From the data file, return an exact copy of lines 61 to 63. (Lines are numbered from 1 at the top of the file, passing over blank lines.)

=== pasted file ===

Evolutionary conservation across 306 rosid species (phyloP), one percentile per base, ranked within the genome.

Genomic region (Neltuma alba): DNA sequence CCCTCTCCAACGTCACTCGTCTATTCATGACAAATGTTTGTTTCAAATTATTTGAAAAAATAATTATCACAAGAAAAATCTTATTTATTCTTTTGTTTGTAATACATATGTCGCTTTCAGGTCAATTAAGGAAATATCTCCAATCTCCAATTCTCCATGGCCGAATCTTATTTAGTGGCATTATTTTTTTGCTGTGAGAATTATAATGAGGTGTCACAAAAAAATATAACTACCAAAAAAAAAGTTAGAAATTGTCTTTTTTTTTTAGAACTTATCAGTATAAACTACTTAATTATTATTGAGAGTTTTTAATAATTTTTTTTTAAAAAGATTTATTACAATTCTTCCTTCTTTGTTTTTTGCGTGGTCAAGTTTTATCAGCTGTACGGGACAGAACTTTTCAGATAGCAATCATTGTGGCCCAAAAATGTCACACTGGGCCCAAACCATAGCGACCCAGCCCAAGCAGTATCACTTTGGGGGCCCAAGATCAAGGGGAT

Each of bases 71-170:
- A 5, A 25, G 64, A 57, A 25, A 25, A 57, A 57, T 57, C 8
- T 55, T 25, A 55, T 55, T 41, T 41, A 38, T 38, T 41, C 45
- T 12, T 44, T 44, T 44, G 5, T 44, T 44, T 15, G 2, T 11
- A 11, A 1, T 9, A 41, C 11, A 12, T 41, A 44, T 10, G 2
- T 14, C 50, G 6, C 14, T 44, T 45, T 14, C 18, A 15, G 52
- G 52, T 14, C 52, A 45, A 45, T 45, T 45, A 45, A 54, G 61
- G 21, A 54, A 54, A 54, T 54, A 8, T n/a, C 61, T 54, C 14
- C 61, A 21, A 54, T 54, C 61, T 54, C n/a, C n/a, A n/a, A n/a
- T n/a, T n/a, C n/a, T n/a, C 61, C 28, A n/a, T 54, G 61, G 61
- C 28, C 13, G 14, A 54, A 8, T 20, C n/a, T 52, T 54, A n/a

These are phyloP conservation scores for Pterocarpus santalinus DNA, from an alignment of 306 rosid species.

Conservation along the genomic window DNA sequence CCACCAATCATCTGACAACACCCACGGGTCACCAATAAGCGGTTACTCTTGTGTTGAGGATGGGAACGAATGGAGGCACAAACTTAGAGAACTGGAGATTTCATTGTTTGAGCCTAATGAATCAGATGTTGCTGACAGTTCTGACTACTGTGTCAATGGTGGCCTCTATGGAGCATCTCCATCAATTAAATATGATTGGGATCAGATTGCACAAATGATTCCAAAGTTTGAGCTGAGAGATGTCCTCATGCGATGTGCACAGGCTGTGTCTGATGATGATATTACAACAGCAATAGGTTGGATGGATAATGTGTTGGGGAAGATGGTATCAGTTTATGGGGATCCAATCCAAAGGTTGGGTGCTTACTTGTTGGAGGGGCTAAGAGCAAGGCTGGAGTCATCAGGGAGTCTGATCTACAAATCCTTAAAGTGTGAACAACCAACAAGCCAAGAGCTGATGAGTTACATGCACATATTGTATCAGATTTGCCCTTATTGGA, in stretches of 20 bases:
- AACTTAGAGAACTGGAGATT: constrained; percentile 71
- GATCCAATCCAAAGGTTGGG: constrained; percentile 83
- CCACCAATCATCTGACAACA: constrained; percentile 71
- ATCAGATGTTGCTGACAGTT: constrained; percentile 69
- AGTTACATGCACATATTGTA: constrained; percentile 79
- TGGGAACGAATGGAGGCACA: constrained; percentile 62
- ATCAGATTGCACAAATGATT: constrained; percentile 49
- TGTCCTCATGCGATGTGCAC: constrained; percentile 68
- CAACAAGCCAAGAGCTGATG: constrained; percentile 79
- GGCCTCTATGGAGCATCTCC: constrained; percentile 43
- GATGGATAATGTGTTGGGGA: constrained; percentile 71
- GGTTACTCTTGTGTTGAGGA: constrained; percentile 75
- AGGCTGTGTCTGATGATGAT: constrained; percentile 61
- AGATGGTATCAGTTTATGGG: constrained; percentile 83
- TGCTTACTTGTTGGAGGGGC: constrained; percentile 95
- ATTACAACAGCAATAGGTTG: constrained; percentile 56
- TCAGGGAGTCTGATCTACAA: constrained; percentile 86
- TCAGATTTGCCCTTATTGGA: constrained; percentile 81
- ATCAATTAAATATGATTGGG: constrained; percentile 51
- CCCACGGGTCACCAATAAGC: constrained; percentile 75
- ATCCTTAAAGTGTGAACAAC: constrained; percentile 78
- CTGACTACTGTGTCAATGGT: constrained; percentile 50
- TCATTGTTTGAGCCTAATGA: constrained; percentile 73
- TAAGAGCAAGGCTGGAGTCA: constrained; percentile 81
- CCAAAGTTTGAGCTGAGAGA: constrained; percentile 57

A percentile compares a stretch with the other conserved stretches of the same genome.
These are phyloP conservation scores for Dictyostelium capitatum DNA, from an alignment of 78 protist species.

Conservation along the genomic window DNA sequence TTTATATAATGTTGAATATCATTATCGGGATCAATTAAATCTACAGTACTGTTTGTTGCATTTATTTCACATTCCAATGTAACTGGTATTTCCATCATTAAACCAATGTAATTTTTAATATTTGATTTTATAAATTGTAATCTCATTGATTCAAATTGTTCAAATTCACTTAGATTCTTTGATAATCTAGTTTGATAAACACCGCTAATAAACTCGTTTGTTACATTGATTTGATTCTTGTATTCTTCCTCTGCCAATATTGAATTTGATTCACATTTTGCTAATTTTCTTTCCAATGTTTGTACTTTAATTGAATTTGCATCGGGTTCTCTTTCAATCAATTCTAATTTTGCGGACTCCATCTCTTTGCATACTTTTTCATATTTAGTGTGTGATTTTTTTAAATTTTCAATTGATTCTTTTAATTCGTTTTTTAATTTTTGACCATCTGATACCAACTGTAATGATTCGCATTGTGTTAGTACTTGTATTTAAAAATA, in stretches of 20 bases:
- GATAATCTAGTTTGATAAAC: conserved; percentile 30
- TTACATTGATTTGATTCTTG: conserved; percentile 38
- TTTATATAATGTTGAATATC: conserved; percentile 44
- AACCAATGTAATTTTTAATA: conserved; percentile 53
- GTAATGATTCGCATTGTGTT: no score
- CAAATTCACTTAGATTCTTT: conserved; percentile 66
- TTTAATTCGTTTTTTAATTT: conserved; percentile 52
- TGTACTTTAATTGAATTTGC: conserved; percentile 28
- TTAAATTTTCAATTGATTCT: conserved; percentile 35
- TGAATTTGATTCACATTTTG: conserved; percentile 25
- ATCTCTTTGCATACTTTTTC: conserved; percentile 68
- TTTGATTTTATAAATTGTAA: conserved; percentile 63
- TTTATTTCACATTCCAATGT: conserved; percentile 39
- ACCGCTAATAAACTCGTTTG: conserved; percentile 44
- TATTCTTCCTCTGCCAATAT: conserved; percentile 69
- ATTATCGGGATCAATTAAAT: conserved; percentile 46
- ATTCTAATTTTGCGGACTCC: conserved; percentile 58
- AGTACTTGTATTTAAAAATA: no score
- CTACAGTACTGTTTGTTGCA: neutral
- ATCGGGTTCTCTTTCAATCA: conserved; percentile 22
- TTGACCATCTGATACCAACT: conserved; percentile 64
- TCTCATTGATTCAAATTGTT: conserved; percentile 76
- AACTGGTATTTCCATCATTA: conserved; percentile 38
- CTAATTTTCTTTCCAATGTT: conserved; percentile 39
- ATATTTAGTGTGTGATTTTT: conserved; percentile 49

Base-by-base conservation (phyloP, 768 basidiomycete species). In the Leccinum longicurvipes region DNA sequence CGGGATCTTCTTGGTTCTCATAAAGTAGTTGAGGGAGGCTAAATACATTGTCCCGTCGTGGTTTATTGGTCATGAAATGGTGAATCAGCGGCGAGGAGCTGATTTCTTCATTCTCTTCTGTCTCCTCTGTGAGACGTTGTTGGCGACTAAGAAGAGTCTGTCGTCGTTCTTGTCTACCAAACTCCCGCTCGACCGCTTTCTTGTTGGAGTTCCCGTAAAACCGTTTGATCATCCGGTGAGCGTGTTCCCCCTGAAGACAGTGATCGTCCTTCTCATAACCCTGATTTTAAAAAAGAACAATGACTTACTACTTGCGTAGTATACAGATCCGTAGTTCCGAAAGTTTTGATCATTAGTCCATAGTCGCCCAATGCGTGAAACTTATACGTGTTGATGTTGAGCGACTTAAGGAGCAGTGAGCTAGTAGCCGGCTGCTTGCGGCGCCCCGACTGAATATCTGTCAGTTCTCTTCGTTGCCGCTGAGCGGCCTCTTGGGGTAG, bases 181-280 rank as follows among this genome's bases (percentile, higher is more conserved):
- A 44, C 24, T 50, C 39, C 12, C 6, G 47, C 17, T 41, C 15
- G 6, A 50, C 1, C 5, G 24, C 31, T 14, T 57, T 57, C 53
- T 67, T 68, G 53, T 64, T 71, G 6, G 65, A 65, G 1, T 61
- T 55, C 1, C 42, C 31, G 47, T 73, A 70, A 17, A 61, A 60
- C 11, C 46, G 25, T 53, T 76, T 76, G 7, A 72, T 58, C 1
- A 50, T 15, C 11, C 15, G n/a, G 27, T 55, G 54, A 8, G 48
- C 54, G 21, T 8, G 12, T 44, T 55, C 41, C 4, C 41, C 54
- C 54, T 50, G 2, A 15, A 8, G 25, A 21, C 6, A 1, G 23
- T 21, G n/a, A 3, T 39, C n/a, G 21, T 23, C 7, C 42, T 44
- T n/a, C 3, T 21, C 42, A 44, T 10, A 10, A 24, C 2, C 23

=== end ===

- AGTACTTGTATTTAAAAATA: no score
- CTACAGTACTGTTTGTTGCA: neutral
- ATCGGGTTCTCTTTCAATCA: conserved; percentile 22